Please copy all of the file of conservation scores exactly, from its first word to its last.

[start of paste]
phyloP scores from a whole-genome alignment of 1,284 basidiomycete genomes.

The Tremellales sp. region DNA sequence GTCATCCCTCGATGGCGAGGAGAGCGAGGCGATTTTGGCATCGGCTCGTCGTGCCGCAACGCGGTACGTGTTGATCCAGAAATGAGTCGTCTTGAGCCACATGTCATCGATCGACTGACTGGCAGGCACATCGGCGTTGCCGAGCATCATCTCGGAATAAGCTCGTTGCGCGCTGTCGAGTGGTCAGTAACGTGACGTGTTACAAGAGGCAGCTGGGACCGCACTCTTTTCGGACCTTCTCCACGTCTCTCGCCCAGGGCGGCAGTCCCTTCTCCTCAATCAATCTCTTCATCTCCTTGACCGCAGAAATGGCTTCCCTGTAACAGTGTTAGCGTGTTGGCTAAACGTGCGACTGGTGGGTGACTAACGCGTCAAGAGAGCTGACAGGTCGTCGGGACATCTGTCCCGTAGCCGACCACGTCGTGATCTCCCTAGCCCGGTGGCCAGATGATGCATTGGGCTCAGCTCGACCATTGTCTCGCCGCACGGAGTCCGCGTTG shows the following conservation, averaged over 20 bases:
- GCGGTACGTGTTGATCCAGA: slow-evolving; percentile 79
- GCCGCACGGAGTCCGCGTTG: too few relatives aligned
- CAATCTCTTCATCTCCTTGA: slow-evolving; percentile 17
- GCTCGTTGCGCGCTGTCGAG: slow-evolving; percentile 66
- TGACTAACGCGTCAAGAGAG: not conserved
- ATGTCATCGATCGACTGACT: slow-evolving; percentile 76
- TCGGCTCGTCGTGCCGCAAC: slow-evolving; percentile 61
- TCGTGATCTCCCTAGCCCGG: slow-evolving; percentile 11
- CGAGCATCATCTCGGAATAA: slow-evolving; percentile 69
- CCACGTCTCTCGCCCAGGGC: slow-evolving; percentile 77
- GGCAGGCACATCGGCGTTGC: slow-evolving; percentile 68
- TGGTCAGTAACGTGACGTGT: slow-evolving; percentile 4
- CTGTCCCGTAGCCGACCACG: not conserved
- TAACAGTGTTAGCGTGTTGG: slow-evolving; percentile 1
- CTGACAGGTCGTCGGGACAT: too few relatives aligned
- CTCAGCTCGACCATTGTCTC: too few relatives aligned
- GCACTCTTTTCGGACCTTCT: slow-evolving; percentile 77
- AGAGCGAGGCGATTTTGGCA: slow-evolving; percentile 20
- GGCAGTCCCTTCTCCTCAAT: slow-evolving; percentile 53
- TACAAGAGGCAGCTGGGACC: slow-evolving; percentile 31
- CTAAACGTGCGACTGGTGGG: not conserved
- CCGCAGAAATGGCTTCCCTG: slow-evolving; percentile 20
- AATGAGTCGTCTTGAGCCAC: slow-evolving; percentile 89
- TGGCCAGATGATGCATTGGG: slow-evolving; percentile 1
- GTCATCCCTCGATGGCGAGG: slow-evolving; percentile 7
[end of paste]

phyloP scores from a whole-genome alignment of 1,284 basidiomycete genomes.

The Tremellales sp. region DNA sequence GTCATCCCTCGATGGCGAGGAGAGCGAGGCGATTTTGGCATCGGCTCGTCGTGCCGCAACGCGGTACGTGTTGATCCAGAAATGAGTCGTCTTGAGCCACATGTCATCGATCGACTGACTGGCAGGCACATCGGCGTTGCCGAGCATCATCTCGGAATAAGCTCGTTGCGCGCTGTCGAGTGGTCAGTAACGTGACGTGTTACAAGAGGCAGCTGGGACCGCACTCTTTTCGGACCTTCTCCACGTCTCTCGCCCAGGGCGGCAGTCCCTTCTCCTCAATCAATCTCTTCATCTCCTTGACCGCAGAAATGGCTTCCCTGTAACAGTGTTAGCGTGTTGGCTAAACGTGCGACTGGTGGGTGACTAACGCGTCAAGAGAGCTGACAGGTCGTCGGGACATCTGTCCCGTAGCCGACCACGTCGTGATCTCCCTAGCCCGGTGGCCAGATGATGCATTGGGCTCAGCTCGACCATTGTCTCGCCGCACGGAGTCCGCGTTG shows the following conservation, averaged over 20 bases:
- GCGGTACGTGTTGATCCAGA: slow-evolving; percentile 79
- GCCGCACGGAGTCCGCGTTG: too few relatives aligned
- CAATCTCTTCATCTCCTTGA: slow-evolving; percentile 17
- GCTCGTTGCGCGCTGTCGAG: slow-evolving; percentile 66
- TGACTAACGCGTCAAGAGAG: not conserved
- ATGTCATCGATCGACTGACT: slow-evolving; percentile 76
- TCGGCTCGTCGTGCCGCAAC: slow-evolving; percentile 61
- TCGTGATCTCCCTAGCCCGG: slow-evolving; percentile 11
- CGAGCATCATCTCGGAATAA: slow-evolving; percentile 69
- CCACGTCTCTCGCCCAGGGC: slow-evolving; percentile 77
- GGCAGGCACATCGGCGTTGC: slow-evolving; percentile 68
- TGGTCAGTAACGTGACGTGT: slow-evolving; percentile 4
- CTGTCCCGTAGCCGACCACG: not conserved
- TAACAGTGTTAGCGTGTTGG: slow-evolving; percentile 1
- CTGACAGGTCGTCGGGACAT: too few relatives aligned
- CTCAGCTCGACCATTGTCTC: too few relatives aligned
- GCACTCTTTTCGGACCTTCT: slow-evolving; percentile 77
- AGAGCGAGGCGATTTTGGCA: slow-evolving; percentile 20
- GGCAGTCCCTTCTCCTCAAT: slow-evolving; percentile 53
- TACAAGAGGCAGCTGGGACC: slow-evolving; percentile 31
- CTAAACGTGCGACTGGTGGG: not conserved
- CCGCAGAAATGGCTTCCCTG: slow-evolving; percentile 20
- AATGAGTCGTCTTGAGCCAC: slow-evolving; percentile 89
- TGGCCAGATGATGCATTGGG: slow-evolving; percentile 1
- GTCATCCCTCGATGGCGAGG: slow-evolving; percentile 7